As G20 finance ministers prepare for meetings in Seoul starting Friday, economists have been assessing the odds of a global currency war.
In a commentary Tuesday, European banking giant BNP Paribas took the threat seriously enough to try to reassure markets that countries would unite to avoid currency jockeying. “The chance of an agreement has increased as the International Monetary Fund uses its influence to convince G20 participants that an agreement is a must,” it said.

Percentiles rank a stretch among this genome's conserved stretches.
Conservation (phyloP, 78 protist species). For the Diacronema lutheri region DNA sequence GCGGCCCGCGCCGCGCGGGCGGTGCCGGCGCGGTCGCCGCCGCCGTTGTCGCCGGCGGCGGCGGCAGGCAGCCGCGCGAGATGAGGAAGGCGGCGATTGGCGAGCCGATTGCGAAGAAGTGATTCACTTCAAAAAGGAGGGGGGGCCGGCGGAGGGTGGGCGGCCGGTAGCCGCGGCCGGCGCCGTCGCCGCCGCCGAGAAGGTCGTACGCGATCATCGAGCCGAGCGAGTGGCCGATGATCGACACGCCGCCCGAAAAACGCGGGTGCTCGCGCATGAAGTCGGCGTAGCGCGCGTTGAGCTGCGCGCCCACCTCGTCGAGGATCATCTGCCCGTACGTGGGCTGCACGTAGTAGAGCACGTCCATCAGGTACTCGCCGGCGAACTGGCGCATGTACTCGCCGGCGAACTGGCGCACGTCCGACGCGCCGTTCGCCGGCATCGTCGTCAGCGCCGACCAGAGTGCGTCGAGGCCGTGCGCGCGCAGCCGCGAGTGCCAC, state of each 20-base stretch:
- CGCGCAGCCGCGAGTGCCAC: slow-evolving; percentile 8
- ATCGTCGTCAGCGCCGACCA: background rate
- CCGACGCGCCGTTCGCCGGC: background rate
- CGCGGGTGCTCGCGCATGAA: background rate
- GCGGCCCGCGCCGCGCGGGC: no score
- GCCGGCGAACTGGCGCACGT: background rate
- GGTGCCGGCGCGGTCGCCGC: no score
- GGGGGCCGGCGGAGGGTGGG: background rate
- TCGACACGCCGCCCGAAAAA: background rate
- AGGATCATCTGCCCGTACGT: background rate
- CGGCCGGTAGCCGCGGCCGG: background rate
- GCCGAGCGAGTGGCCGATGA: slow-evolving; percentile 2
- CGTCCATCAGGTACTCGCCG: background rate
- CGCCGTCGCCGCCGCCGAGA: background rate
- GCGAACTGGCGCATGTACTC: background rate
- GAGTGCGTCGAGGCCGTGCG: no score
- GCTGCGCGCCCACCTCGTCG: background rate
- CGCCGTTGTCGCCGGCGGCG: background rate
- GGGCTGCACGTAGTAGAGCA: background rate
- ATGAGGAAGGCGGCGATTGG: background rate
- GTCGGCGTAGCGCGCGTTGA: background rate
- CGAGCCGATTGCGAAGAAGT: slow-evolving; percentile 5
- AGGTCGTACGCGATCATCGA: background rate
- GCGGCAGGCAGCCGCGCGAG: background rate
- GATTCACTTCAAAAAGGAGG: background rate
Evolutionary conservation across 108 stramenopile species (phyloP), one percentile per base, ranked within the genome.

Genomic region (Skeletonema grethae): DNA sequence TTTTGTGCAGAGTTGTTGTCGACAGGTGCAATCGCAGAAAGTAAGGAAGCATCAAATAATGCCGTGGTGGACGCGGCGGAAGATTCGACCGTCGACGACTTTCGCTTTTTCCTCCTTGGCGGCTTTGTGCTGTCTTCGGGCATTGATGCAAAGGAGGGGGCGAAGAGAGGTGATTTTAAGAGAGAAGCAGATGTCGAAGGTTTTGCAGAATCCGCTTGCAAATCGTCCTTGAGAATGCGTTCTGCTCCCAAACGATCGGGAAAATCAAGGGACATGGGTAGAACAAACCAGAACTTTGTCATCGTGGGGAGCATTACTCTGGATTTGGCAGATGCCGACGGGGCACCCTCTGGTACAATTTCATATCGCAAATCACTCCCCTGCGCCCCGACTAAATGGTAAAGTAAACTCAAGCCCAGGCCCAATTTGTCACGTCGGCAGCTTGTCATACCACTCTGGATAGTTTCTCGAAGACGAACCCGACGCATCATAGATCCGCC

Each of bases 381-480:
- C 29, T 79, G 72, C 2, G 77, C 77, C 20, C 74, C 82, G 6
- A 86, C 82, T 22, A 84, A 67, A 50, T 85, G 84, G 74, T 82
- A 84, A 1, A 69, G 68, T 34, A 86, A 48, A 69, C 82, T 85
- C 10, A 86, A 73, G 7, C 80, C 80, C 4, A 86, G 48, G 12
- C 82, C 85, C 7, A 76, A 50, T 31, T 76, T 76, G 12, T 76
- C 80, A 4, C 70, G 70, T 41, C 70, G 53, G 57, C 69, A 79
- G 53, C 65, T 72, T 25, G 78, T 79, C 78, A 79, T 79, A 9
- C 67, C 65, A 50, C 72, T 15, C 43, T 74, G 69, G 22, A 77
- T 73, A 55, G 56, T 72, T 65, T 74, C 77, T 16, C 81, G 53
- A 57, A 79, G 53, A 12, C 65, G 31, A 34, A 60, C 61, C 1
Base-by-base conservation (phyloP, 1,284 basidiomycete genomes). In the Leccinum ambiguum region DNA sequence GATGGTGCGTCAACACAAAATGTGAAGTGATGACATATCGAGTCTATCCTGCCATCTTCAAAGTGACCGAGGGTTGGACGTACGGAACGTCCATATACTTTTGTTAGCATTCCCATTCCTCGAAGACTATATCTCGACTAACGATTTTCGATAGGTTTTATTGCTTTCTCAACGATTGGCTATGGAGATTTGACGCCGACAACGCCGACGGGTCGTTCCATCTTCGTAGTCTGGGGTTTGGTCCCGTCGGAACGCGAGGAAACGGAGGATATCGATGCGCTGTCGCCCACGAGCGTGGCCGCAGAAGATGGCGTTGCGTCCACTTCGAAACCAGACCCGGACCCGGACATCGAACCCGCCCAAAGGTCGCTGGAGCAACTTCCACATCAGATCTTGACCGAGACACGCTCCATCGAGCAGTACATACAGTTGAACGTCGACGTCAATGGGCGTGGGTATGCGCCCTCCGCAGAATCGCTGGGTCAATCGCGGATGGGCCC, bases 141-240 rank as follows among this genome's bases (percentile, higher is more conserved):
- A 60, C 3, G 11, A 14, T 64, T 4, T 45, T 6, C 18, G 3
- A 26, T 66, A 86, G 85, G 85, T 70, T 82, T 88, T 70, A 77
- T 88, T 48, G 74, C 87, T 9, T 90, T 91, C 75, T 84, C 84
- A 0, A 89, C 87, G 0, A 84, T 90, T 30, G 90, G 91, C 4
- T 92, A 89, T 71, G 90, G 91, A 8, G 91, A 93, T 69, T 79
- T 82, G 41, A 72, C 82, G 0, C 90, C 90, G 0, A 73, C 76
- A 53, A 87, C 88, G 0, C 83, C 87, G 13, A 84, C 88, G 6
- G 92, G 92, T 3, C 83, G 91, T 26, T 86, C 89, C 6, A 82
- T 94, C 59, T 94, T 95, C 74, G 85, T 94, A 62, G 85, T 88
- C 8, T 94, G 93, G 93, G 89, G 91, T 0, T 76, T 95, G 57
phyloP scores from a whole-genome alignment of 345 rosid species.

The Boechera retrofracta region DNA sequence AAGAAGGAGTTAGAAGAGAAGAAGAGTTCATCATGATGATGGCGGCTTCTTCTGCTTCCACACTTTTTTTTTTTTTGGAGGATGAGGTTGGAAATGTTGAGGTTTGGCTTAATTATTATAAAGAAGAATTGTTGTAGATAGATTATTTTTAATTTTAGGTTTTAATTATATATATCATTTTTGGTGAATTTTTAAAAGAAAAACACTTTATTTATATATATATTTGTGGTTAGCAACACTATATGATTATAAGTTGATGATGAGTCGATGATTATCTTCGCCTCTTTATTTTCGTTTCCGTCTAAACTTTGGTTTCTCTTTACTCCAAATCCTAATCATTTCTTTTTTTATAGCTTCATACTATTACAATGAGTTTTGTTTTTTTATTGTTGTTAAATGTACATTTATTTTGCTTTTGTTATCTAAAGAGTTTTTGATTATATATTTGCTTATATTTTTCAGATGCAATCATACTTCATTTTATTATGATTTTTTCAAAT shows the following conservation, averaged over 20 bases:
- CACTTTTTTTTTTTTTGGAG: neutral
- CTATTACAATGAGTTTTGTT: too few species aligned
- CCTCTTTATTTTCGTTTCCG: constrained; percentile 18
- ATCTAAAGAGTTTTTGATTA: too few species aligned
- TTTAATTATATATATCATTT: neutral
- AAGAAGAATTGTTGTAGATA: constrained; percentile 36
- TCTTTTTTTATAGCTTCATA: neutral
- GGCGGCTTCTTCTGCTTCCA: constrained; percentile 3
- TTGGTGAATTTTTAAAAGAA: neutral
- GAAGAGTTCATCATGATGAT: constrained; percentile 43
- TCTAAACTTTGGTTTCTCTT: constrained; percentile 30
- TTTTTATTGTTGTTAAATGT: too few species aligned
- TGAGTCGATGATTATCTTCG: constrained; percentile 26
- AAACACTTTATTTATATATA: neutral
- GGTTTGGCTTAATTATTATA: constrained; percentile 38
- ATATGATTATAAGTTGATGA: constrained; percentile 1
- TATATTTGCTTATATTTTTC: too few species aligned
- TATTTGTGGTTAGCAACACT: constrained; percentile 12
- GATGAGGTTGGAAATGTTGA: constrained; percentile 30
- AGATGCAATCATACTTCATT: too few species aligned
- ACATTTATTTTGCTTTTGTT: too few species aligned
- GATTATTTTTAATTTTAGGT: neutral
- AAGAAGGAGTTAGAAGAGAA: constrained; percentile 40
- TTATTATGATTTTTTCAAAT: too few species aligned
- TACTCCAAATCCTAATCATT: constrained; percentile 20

But Perry Sadorsky, associate economics professor at York University’s business school in Toronto, said the rhetoric about currency wars is a distraction from the real threat. “Competitive devaluations of national currencies are a reaction to a more pressing problem,” Sadorsky told CBC News.
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